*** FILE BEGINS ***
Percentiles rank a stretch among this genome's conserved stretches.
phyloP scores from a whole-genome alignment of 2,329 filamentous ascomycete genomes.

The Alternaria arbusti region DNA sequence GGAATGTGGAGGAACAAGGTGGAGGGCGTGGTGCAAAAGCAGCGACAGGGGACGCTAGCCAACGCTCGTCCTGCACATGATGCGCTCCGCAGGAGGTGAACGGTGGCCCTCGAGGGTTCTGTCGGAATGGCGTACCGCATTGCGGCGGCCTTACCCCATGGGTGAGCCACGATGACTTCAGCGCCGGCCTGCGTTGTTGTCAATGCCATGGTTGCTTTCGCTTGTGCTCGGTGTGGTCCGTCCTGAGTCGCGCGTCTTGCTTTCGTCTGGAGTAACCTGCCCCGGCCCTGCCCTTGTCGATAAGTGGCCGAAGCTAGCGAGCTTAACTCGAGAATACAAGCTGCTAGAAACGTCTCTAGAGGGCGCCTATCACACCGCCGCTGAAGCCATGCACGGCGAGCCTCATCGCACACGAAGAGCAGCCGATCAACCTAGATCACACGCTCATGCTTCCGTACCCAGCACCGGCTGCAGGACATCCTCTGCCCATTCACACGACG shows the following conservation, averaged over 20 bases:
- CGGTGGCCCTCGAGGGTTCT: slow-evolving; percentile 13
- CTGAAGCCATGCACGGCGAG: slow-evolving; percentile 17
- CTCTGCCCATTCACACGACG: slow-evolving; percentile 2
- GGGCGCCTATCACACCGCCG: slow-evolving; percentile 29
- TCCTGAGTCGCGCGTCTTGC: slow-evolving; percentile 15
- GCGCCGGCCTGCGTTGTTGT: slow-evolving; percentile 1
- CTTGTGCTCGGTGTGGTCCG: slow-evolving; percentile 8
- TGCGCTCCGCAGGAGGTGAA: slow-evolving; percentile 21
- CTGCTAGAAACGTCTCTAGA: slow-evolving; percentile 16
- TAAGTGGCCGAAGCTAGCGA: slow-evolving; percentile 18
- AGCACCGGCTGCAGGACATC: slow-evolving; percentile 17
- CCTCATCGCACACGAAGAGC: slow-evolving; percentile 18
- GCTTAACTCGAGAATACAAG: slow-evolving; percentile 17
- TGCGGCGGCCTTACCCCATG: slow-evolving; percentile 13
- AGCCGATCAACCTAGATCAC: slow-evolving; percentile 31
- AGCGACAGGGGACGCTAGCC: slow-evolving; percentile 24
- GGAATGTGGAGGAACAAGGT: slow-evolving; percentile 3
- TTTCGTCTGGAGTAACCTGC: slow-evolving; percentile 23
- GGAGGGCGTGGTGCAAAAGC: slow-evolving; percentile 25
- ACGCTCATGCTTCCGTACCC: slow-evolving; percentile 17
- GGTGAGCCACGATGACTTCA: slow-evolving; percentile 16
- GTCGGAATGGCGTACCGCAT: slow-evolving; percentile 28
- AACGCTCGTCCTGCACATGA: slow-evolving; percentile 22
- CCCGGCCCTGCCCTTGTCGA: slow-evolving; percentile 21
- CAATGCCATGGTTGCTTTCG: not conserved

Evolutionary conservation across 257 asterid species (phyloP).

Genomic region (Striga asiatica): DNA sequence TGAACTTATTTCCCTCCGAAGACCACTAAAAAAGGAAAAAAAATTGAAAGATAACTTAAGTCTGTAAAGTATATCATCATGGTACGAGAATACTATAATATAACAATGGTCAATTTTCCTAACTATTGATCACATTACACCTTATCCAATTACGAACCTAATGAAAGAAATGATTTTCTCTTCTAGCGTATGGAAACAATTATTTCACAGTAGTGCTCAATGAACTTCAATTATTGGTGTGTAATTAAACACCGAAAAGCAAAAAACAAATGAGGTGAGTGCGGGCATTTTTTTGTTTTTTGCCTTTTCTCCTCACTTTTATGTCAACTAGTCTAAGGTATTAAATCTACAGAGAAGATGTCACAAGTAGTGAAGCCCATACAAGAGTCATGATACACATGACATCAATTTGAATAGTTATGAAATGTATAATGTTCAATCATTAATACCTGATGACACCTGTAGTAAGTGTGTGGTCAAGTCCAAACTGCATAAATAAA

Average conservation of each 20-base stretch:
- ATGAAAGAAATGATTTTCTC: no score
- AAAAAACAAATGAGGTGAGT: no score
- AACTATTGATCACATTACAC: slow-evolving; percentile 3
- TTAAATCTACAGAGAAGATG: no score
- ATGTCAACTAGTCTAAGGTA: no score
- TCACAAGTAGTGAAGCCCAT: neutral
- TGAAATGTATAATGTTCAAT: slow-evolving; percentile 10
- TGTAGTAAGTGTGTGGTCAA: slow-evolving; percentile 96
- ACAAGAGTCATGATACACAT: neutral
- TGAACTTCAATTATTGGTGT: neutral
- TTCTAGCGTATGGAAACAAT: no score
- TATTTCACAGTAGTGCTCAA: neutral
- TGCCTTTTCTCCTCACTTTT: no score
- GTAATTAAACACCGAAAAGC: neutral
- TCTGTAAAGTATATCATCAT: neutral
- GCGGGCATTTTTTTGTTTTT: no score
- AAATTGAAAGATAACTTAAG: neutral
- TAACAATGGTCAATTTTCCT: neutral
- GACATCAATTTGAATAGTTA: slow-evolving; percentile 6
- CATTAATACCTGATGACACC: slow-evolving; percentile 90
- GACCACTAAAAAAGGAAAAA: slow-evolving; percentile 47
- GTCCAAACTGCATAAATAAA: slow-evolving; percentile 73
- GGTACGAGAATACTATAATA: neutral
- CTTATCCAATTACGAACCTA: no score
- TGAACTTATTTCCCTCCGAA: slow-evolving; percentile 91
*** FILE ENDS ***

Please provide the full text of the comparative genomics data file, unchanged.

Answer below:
Percentiles rank a stretch among this genome's conserved stretches.
phyloP scores from a whole-genome alignment of 2,329 filamentous ascomycete genomes.

The Alternaria arbusti region DNA sequence GGAATGTGGAGGAACAAGGTGGAGGGCGTGGTGCAAAAGCAGCGACAGGGGACGCTAGCCAACGCTCGTCCTGCACATGATGCGCTCCGCAGGAGGTGAACGGTGGCCCTCGAGGGTTCTGTCGGAATGGCGTACCGCATTGCGGCGGCCTTACCCCATGGGTGAGCCACGATGACTTCAGCGCCGGCCTGCGTTGTTGTCAATGCCATGGTTGCTTTCGCTTGTGCTCGGTGTGGTCCGTCCTGAGTCGCGCGTCTTGCTTTCGTCTGGAGTAACCTGCCCCGGCCCTGCCCTTGTCGATAAGTGGCCGAAGCTAGCGAGCTTAACTCGAGAATACAAGCTGCTAGAAACGTCTCTAGAGGGCGCCTATCACACCGCCGCTGAAGCCATGCACGGCGAGCCTCATCGCACACGAAGAGCAGCCGATCAACCTAGATCACACGCTCATGCTTCCGTACCCAGCACCGGCTGCAGGACATCCTCTGCCCATTCACACGACG shows the following conservation, averaged over 20 bases:
- CGGTGGCCCTCGAGGGTTCT: slow-evolving; percentile 13
- CTGAAGCCATGCACGGCGAG: slow-evolving; percentile 17
- CTCTGCCCATTCACACGACG: slow-evolving; percentile 2
- GGGCGCCTATCACACCGCCG: slow-evolving; percentile 29
- TCCTGAGTCGCGCGTCTTGC: slow-evolving; percentile 15
- GCGCCGGCCTGCGTTGTTGT: slow-evolving; percentile 1
- CTTGTGCTCGGTGTGGTCCG: slow-evolving; percentile 8
- TGCGCTCCGCAGGAGGTGAA: slow-evolving; percentile 21
- CTGCTAGAAACGTCTCTAGA: slow-evolving; percentile 16
- TAAGTGGCCGAAGCTAGCGA: slow-evolving; percentile 18
- AGCACCGGCTGCAGGACATC: slow-evolving; percentile 17
- CCTCATCGCACACGAAGAGC: slow-evolving; percentile 18
- GCTTAACTCGAGAATACAAG: slow-evolving; percentile 17
- TGCGGCGGCCTTACCCCATG: slow-evolving; percentile 13
- AGCCGATCAACCTAGATCAC: slow-evolving; percentile 31
- AGCGACAGGGGACGCTAGCC: slow-evolving; percentile 24
- GGAATGTGGAGGAACAAGGT: slow-evolving; percentile 3
- TTTCGTCTGGAGTAACCTGC: slow-evolving; percentile 23
- GGAGGGCGTGGTGCAAAAGC: slow-evolving; percentile 25
- ACGCTCATGCTTCCGTACCC: slow-evolving; percentile 17
- GGTGAGCCACGATGACTTCA: slow-evolving; percentile 16
- GTCGGAATGGCGTACCGCAT: slow-evolving; percentile 28
- AACGCTCGTCCTGCACATGA: slow-evolving; percentile 22
- CCCGGCCCTGCCCTTGTCGA: slow-evolving; percentile 21
- CAATGCCATGGTTGCTTTCG: not conserved

Evolutionary conservation across 257 asterid species (phyloP).

Genomic region (Striga asiatica): DNA sequence TGAACTTATTTCCCTCCGAAGACCACTAAAAAAGGAAAAAAAATTGAAAGATAACTTAAGTCTGTAAAGTATATCATCATGGTACGAGAATACTATAATATAACAATGGTCAATTTTCCTAACTATTGATCACATTACACCTTATCCAATTACGAACCTAATGAAAGAAATGATTTTCTCTTCTAGCGTATGGAAACAATTATTTCACAGTAGTGCTCAATGAACTTCAATTATTGGTGTGTAATTAAACACCGAAAAGCAAAAAACAAATGAGGTGAGTGCGGGCATTTTTTTGTTTTTTGCCTTTTCTCCTCACTTTTATGTCAACTAGTCTAAGGTATTAAATCTACAGAGAAGATGTCACAAGTAGTGAAGCCCATACAAGAGTCATGATACACATGACATCAATTTGAATAGTTATGAAATGTATAATGTTCAATCATTAATACCTGATGACACCTGTAGTAAGTGTGTGGTCAAGTCCAAACTGCATAAATAAA

Average conservation of each 20-base stretch:
- ATGAAAGAAATGATTTTCTC: no score
- AAAAAACAAATGAGGTGAGT: no score
- AACTATTGATCACATTACAC: slow-evolving; percentile 3
- TTAAATCTACAGAGAAGATG: no score
- ATGTCAACTAGTCTAAGGTA: no score
- TCACAAGTAGTGAAGCCCAT: neutral
- TGAAATGTATAATGTTCAAT: slow-evolving; percentile 10
- TGTAGTAAGTGTGTGGTCAA: slow-evolving; percentile 96
- ACAAGAGTCATGATACACAT: neutral
- TGAACTTCAATTATTGGTGT: neutral
- TTCTAGCGTATGGAAACAAT: no score
- TATTTCACAGTAGTGCTCAA: neutral
- TGCCTTTTCTCCTCACTTTT: no score
- GTAATTAAACACCGAAAAGC: neutral
- TCTGTAAAGTATATCATCAT: neutral
- GCGGGCATTTTTTTGTTTTT: no score
- AAATTGAAAGATAACTTAAG: neutral
- TAACAATGGTCAATTTTCCT: neutral
- GACATCAATTTGAATAGTTA: slow-evolving; percentile 6
- CATTAATACCTGATGACACC: slow-evolving; percentile 90
- GACCACTAAAAAAGGAAAAA: slow-evolving; percentile 47
- GTCCAAACTGCATAAATAAA: slow-evolving; percentile 73
- GGTACGAGAATACTATAATA: neutral
- CTTATCCAATTACGAACCTA: no score
- TGAACTTATTTCCCTCCGAA: slow-evolving; percentile 91